Zespri chairman Peter McBride could be a runner in this year's Fonterra director elections.

The Herald understands the head of the national kiwifruit export marketer and chief executive of large-scale North Island dairying and kiwifruit operation Trinity Lands has been urged by fellow Fonterra shareholders to stand for the board of New Zealand's biggest company.

Nominations close today.

There's no word yet whether Fonterra's embattled chairman John Wilson who, along with directors Nicola Shadbolt and Ashley Waugh, is retiring by rotation this year, will seek a fifth term at Fonterra's top table.

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If Wilson doesn't intend to stand he should have, in the interests of responsible governance, said so some time ago to allow for orderly succession planning, said one shareholder who declined to be named.

Wilson, who has been chairman for two of his four terms, could not be contacted.

If he does seek re-election, his name - along with other candidates - won't be revealed until September 10 at the earliest under Fonterra's unusual farmer-director election process.

Wilson's leadership of the $19 billion farmer-owned dairy cooperative has been attacked recently by NZ First Cabinet Ministers amid Fonterra's claimed capital losses of up to $1.3 billion, mostly from its investments in China.

And the Government's current review of the legislation which enabled Fonterra's creation from an industry mega-merger in 2001 has re-ignited critics' claims that its financial performance has not lived up to the privileged national champion status it was awarded at the time.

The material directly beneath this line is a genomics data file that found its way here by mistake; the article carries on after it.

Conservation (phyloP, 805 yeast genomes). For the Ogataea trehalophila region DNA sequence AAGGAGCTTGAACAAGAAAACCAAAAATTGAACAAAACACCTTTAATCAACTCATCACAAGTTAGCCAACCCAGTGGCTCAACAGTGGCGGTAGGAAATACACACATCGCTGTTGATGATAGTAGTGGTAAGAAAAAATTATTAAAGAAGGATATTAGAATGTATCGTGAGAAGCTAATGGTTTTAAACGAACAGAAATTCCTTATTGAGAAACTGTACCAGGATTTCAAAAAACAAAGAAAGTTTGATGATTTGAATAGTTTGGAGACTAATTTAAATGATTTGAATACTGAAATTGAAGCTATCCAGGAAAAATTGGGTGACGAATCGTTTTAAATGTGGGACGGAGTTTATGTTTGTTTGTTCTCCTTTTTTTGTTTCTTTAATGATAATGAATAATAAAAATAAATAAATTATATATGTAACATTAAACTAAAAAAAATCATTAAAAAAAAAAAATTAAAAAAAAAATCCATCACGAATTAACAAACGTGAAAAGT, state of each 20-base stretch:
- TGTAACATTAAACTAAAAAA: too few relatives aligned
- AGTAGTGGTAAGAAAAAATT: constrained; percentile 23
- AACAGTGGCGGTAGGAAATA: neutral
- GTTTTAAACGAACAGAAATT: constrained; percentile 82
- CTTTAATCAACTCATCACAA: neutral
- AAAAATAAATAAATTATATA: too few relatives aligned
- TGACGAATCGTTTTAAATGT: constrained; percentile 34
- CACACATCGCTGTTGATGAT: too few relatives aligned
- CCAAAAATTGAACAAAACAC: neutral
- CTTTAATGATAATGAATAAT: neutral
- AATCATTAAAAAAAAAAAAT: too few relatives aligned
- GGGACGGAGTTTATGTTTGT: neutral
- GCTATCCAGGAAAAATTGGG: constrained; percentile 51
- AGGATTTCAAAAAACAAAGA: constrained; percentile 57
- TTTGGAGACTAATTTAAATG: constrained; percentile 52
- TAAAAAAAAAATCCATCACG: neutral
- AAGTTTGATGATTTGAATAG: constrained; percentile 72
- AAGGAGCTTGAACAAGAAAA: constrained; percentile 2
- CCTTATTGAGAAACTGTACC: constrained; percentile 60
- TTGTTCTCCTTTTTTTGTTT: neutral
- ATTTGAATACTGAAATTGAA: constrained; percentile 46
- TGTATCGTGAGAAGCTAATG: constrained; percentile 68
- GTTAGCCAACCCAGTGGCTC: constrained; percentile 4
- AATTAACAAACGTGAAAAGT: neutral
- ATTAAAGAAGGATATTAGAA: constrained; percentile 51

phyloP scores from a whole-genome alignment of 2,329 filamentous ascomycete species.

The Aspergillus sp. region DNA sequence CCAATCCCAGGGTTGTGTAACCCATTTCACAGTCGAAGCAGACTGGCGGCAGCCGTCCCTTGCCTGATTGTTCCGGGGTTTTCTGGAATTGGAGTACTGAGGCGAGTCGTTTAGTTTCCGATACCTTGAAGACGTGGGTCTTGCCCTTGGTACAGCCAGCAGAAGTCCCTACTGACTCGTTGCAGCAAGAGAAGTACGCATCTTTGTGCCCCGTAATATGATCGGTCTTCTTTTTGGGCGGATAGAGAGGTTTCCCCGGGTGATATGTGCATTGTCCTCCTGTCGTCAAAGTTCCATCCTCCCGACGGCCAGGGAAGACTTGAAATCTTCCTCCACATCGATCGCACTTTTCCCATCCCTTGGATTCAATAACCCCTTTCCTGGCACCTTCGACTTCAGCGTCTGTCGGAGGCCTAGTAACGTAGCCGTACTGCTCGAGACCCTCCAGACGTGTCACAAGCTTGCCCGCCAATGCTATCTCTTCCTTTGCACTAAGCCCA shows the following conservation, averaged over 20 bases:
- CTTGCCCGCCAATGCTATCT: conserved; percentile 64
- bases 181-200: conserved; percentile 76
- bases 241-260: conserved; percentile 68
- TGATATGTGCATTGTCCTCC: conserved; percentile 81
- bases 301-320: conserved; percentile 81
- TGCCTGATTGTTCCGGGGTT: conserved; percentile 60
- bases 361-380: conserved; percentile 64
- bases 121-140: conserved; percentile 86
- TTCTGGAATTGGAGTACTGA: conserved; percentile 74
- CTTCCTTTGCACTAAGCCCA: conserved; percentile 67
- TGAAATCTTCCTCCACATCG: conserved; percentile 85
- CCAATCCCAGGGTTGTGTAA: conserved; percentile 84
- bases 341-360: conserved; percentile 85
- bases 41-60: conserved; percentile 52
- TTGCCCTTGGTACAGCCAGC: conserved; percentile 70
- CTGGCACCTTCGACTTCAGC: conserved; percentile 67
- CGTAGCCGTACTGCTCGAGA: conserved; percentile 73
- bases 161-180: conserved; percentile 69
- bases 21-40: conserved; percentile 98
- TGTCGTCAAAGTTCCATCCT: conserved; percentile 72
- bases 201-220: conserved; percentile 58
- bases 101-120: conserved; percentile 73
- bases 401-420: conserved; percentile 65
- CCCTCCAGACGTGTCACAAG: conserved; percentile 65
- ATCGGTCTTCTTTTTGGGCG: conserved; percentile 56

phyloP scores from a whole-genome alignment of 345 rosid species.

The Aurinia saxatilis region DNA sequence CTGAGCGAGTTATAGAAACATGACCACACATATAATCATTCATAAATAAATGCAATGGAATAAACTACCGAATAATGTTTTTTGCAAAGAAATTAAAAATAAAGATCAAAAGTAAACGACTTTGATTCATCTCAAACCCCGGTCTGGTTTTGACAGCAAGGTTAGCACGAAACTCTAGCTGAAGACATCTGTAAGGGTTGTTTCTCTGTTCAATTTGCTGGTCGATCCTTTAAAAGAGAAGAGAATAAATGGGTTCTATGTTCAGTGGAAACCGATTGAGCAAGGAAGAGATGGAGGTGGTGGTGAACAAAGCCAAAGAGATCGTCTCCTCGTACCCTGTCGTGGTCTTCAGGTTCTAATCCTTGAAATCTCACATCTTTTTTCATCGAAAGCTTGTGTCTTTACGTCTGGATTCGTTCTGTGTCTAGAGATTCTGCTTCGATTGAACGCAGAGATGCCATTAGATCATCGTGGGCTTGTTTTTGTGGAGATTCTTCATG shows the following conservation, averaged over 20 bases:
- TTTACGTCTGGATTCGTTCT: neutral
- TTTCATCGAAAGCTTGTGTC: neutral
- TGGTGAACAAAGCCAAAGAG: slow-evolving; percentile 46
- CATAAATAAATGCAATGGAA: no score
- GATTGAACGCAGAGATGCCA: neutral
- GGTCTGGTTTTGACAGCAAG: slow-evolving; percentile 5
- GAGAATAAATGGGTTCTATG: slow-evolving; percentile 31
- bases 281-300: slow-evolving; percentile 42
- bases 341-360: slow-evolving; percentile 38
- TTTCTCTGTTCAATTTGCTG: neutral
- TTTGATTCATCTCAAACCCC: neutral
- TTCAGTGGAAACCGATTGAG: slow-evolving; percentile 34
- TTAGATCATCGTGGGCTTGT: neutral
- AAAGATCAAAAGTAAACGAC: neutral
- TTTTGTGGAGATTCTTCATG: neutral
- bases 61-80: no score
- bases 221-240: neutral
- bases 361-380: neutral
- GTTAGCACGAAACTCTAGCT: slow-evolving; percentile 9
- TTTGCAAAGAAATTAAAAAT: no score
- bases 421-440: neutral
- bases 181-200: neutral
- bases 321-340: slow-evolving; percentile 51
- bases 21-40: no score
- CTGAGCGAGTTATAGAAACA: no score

Fonterra has up to seven shareholder-elected directors and four independent governors, appointed by the board.

McBride, believed to be the largest single shareholder in Zespri, has been a director of the kiwifruit marketer since 2002 and its chairman since 2013. Trinity Lands is a $300 million revenue kiwifruit and dairying operation, mostly based in the Waikato.

Zespri has overseen the recovery of the kiwifruit industry from a devastating Psa bacterial disease infection, which struck its Bay of Plenty growing capital in 2010 and swept through the North Island. The cost to the 2700-grower industry was estimated at nearly $900m.

Zespri's global sales last year returned $2.2b. The grower-owned company's goal is for $4.5b sales by 2025.

Fonterra's farmer-director election process means all candidate names are under wraps until September 10 and September 20, depending respectively on which path they choose to take before an independent assessment panel - an independent nomination or the self-nomination process.

Incumbent directors standing again can be expected to take the independent nomination option.

Candidates who make it past the panel are then subject to voting by about 10,000 farmer-shareholders.

Results of the elections are announced in October.

Fonterra's chief executive Theo Spierings leaves the company later this year.

While there's unrest among Fonterra shareholders about the company's financial performance - many at Fieldays in June said it was time for a change of leadership - the Beehive attacks on Wilson and veiled threats to break up Fonterra have, as predicted, strengthened farmer support for the big cooperative, which 17 years after its formation still has around 80 per cent of the raw milk market.

Cambridge shareholder Garry Reymer said, while there was a tendency for Fonterra directors "to stay too long", he would be happy for Wilson to seek re-election.

Having the chief executive and the chairman exiting close together was not desirable, he said.

"We had that (situation) with Henry van der Heyden and Andrew Ferrier, and Henry stayed on a year or two longer than he should have or probably wanted to, and I suspect that could be some of the motivation for John if he stands again.

"It's an unfortunate cycle to be in. It's the second time we've done it and I'm not happy about it."